In a follow-up to my discussion on the Alza case, it is important to note that the U.S. Supreme Court agreed to review an appeal of a key patent case that could set a standard for when an invention is obvious. The Court has taken up the appeal by KSR International Inc., a Canadian manufacturer of gasoline pedals for cars and light trucks, arguing that a patent held by a rival manufacturer is invalid because it was obvious at the time it was patented.

In Teleflex Inc. v. KSR Intern. Co. (Fed. Cir. 2005), the CAFC held that when combining two or more references in an obviousness finding, there must be a suggestion or motivation to combine the teachings. This “teaching-suggestion-motivation test’ has been applied by the Federal Circuit in hundreds of cases since set out in 1985. The Federal Circuit applies this test even where a patent claims nothing more than a combination of pre-existing, off-the-shelf components in which each component performs exactly the same function that it had been known and was designed to perform.

In KSR, the Federal Circuit held that the prior art did not render the claimed invention unpatentable because they had not proven, beyond genuine dispute and by clear and convincing evidence, that there was a suggestion or motivation to combine the teachings of the prior art in the particular manner claimed by the patent at issue (U.S. Patent No. 6,237,565).

Now, the Supreme Court has granted cert in KSR Intern. Co. v. Teleflex Inc., Supreme Court No. 04-1350. In its Petition For A Writ Of Certiorari, KSR presented the following question:

Whether the Federal Circuit has erred in holding that a claimed invention cannot be held obvious, and thus unpatentable under 35 U.S.C. § 103(a), in the absence of some proven “‘teaching, suggestion, or motivation’ that would have led a person of ordinary skill in the art to combine the relevant prior art teachings in the manner claimed.”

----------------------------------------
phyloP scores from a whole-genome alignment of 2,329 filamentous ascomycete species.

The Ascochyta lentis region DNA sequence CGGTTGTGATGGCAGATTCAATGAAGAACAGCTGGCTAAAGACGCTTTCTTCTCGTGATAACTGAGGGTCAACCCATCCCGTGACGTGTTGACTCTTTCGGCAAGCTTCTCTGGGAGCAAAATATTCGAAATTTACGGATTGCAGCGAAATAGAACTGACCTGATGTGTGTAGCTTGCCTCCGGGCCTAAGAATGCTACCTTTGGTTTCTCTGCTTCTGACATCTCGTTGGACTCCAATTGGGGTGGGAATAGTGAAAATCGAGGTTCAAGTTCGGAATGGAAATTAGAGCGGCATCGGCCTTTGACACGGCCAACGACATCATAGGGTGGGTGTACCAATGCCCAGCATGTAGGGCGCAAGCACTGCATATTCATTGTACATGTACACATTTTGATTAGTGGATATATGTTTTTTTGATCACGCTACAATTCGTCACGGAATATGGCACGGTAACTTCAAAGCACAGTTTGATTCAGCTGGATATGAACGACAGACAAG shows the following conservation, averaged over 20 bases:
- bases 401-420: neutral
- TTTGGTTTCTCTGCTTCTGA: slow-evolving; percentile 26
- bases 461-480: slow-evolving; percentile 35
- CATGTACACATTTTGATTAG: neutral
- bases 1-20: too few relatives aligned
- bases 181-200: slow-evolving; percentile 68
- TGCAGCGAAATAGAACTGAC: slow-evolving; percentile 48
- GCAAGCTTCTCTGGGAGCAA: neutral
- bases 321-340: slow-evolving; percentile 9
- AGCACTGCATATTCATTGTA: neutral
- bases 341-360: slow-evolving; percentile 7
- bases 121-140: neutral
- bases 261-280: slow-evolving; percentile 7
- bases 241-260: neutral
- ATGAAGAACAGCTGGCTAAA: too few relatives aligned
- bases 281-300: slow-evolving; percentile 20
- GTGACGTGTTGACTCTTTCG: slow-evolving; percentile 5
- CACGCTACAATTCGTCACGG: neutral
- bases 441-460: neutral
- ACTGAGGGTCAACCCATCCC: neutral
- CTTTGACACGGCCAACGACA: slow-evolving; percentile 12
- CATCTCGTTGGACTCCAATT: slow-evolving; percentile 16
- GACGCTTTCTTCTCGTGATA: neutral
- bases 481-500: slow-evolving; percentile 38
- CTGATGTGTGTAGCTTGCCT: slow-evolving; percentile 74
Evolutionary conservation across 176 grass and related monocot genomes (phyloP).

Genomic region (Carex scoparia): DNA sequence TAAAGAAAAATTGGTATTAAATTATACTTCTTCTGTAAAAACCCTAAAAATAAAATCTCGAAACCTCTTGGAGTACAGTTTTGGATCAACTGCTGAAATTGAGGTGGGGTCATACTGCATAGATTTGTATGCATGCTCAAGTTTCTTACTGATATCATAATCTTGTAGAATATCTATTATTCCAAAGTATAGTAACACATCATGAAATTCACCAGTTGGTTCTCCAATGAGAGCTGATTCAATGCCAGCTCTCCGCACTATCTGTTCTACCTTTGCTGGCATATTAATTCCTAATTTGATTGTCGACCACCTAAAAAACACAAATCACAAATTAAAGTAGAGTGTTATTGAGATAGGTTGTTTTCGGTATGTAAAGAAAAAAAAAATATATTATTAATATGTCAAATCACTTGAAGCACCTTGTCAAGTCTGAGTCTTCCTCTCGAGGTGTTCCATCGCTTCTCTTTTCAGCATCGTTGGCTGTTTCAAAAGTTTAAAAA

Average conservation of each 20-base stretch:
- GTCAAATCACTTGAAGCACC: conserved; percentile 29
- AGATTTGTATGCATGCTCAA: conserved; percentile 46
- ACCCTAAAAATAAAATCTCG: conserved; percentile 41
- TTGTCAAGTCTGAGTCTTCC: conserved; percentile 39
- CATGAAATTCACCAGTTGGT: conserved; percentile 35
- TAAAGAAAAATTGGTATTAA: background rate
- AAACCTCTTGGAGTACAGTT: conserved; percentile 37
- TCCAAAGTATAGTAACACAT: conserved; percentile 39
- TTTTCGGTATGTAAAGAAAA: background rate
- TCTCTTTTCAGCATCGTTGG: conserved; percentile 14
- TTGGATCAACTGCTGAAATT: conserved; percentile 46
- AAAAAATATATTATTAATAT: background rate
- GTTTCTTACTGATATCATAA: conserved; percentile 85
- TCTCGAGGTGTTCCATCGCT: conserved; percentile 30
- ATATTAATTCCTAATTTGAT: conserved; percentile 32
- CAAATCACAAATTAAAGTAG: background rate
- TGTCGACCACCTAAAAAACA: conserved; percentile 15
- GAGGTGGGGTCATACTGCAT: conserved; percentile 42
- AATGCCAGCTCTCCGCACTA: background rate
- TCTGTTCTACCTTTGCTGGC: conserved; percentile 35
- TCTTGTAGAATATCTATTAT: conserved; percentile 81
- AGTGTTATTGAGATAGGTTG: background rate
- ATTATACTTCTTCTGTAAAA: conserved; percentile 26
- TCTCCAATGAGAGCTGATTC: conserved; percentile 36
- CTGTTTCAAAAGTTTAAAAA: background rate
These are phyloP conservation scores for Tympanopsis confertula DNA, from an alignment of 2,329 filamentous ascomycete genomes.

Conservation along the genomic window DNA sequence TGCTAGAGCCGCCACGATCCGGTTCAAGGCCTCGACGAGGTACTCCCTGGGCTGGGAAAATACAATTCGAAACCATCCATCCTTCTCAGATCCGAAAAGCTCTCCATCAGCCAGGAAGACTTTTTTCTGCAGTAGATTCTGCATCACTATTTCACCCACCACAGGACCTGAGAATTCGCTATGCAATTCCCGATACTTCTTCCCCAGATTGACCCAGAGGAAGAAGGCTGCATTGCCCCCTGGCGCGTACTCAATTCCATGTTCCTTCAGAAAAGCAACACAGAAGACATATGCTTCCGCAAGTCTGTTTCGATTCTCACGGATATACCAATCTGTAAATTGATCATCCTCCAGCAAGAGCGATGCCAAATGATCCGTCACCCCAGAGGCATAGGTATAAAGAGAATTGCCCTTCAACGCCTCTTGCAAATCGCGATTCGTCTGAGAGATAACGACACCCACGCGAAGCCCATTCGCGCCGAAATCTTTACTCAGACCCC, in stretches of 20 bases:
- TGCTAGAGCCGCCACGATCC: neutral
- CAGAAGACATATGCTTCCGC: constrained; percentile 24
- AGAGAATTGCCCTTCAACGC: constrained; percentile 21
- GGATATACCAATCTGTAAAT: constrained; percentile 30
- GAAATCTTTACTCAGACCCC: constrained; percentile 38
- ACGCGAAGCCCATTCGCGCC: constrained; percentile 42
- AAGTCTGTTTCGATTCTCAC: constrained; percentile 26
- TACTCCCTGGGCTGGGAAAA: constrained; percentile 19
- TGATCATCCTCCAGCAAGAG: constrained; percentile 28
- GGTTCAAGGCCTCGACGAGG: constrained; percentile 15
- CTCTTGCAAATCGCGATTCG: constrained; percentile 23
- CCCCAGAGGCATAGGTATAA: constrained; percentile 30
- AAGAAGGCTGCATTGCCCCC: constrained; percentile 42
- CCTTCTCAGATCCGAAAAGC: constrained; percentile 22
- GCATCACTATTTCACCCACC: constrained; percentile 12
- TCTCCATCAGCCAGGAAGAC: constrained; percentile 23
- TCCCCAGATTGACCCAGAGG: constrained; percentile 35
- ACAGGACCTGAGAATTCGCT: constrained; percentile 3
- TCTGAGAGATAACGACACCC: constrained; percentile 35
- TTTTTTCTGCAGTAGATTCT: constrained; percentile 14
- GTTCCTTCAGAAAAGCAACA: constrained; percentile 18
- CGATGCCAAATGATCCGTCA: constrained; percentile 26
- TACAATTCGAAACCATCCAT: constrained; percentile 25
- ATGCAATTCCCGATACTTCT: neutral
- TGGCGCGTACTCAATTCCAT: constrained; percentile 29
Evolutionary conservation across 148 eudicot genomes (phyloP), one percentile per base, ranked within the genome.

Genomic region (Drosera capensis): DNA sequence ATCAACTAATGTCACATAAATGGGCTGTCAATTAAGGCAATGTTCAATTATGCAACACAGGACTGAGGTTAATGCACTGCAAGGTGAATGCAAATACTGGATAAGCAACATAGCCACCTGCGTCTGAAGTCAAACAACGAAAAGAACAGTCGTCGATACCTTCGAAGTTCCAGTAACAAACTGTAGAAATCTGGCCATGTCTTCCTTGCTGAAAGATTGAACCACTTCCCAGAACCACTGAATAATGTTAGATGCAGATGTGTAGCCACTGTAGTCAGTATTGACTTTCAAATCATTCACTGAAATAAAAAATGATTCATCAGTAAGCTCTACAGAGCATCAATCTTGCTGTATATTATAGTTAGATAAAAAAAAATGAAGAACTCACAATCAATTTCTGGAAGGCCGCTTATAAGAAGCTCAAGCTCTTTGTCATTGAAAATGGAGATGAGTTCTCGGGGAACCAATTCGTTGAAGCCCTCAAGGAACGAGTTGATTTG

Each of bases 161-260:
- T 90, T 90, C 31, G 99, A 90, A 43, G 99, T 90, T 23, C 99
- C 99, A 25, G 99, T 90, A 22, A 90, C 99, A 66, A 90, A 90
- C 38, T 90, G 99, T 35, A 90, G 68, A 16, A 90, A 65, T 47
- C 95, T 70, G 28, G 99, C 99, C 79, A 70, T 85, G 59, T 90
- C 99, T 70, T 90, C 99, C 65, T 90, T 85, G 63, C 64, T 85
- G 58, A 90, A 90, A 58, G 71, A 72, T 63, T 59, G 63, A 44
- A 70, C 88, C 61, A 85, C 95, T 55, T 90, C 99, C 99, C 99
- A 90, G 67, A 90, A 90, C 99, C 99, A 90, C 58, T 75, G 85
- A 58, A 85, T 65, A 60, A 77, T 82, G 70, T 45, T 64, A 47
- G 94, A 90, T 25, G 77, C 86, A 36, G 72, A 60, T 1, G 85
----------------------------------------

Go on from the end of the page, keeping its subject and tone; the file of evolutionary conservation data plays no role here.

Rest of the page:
This case raises a question of broad and general importance: What is the proper interpretation of the patentability standard set forth in § 103 of the Patent Act? The answer to this question affects every pending U.S. patent application, every issued U.S. patent, and every U.S. federal court challenge to the validity of a patent.

Section 103 was first enacted in 1952; it provides that a patent cannot issue on subject matter that would have been “obvious” to a hypothetical “person having ordinary skill in the art” or PHOSITA. Four factual inquiries underlie an evaluation of obviousness: (1) the scope and content of the prior art; (2) the differences between the claimed invention and the prior art; (3) the level of ordinary skill in the art; and (4) any other objective indicia of non-obviousness, such as commercial success of the claimed invention, long felt but unmet need.

KSR argues that under the Supreme Court’s interpretation of § 103, a combination of pre-existing elements does not constitute an “invention”, and does not meet the “condition for patentability” specified in § 103(a), if each element in the claimed combination does nothing more than what it was previously known or designed to do. They argue that the Federal Circuit’s interpretation of § 103 is wrong in holding that a combination of pre-existing elements will always constitute an “invention”, and will always meet the “condition for patentability” specified in § 103, unless there is proven “some ‘suggestion, teaching, or motivation’ that would have led a person of ordinary skill in the art to combine the relevant prior art teachings in the manner claimed.” They argue that the “teaching-suggestion-motivation test” has no basis in the text of § 103 or in any decision of the Supreme Court.

It seems Alza was the Federal Circuit’s attempt to shore up it reasoning behind the test with their statement that obviousness is a question of law, reviewed de novo, based upon underlying factual questions while the presence or absence of a motivation to combine references in an obviousness determination is a question of fact.

This is of particular importance to pharmaceutical and biotechnology research-based companies who are against any change to the test (and might make it difficult to patent known drugs for new uses).

Dennis Crouch’s Patently-O has more details on the case, including links to filings and briefs.

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